Drake

Drake attends the 2017 NBA Awards on June 26, 2017 in New York City.

Evan Agostini/Invision/AP

Drake’s label situation has been the subject of speculation for at least four years now, since the surprise release of his mixtape-album If You’re Reading This, It’s Too Late in February 2015. And on his double album, Scorpion, released today (June 29) on "Is There More," the final track on Side A, Drake raps: "Soon as this album drop I'm out of the deal."

That immediately caught some listeners' ears, kicking up conversations about whether he had now fulfilled his obligations to Young Money/Cash Money and was now a free agent. A rep for Republic, YMCMB’s longtime distributor, declined to comment, but sources tell Billboard that Drake will remain in the Universal Music Group family for the significant future.

Despite exclusive deals Drake made with Apple Music surrounding the releases of Views and More Life, and growing debate over whether an act of Drake’s stature still needs a record label in the traditional sense in the streaming era, even Drake has plenty of reasons to stay in the major-label system, sources say.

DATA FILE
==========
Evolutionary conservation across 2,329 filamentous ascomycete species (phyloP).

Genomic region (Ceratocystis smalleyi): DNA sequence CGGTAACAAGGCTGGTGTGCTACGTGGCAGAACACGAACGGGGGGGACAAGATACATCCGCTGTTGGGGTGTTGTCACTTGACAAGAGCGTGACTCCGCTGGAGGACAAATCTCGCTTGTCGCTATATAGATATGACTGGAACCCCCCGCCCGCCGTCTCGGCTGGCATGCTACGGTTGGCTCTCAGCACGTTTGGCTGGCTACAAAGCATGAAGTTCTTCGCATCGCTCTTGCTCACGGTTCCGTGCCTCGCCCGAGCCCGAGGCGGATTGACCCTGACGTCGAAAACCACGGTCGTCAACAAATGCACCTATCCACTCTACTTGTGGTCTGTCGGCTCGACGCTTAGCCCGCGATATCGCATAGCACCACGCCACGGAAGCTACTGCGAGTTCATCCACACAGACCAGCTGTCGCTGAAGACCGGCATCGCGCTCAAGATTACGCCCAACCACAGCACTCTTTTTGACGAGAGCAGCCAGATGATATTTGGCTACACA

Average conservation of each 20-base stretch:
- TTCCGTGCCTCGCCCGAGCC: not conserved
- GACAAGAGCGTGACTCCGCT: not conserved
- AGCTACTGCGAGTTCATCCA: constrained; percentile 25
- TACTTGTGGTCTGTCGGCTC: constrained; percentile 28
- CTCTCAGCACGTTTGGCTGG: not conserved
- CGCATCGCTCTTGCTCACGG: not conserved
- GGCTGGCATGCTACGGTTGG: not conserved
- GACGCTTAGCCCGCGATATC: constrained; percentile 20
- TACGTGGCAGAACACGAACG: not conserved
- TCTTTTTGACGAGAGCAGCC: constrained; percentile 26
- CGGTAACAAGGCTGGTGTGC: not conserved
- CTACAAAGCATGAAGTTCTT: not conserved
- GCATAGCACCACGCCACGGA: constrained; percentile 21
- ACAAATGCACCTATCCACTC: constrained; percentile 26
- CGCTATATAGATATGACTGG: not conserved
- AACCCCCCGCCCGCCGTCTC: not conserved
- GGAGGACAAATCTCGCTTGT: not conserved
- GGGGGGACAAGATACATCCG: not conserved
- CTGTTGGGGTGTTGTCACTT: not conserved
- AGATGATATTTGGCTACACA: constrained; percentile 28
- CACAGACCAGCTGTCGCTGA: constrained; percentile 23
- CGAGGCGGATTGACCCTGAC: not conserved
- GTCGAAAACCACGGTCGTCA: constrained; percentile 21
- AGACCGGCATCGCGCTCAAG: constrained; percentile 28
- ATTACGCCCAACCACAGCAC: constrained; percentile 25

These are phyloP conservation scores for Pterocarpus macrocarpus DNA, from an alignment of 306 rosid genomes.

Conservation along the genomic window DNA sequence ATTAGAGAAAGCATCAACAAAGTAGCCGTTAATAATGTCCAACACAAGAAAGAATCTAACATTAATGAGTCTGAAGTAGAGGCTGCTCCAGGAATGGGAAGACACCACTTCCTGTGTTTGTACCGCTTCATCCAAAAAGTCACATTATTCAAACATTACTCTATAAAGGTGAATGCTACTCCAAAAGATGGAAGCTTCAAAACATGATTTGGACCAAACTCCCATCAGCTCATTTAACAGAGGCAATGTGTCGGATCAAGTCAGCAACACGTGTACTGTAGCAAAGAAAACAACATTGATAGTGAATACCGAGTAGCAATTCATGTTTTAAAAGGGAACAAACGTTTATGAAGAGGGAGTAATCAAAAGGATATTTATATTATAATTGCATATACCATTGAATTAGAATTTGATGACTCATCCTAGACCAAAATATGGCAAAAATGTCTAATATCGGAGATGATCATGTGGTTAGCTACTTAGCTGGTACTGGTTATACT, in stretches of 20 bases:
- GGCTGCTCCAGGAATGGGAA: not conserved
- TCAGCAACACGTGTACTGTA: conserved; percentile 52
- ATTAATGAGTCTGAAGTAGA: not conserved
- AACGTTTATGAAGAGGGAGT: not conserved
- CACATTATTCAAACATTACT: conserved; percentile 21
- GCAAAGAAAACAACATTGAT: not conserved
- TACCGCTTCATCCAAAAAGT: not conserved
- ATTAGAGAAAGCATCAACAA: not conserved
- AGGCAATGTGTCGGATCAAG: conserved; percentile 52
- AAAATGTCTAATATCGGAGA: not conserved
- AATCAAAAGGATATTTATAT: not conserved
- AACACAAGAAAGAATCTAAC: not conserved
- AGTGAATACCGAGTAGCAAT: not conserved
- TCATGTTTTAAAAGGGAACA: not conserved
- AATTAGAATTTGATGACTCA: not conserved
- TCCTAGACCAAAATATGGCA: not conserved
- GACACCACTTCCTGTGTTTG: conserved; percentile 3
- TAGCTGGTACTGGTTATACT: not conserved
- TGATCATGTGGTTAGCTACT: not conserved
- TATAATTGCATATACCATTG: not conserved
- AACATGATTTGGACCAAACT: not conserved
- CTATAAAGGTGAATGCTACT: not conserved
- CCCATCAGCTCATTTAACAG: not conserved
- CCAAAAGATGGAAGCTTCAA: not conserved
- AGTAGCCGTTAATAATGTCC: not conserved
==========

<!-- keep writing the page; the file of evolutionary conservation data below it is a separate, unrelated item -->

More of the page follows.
It isn't clear, though, what his next act will look like, though. Drake has played around with the concept of what actually constitutes an album -- both IYRTITL and 2015’s Future collab What A Time To Be Alive were considered "mixtapes"; More Life was memorably called a "playlist."

Since signing with YMCMB in 2009, Drake has released four full-length albums (Thank Me Later, Take Care, Nothing Was The Same and Views) and one double-album (Scorpion); two commercial mixtapes (IYRTITL and WATTBA, the latter released jointly with Epic); and one "playlist" album, More Life; for a total of nine commercial releases, if Scorpion is counted twice.

Unrelated to his own music, Drake also has his own label, OVO Sound, which is distributed through Warner Music Group and to which he has signed artists like PARTYNEXTDOOR, dvsn and Majid Jordan.

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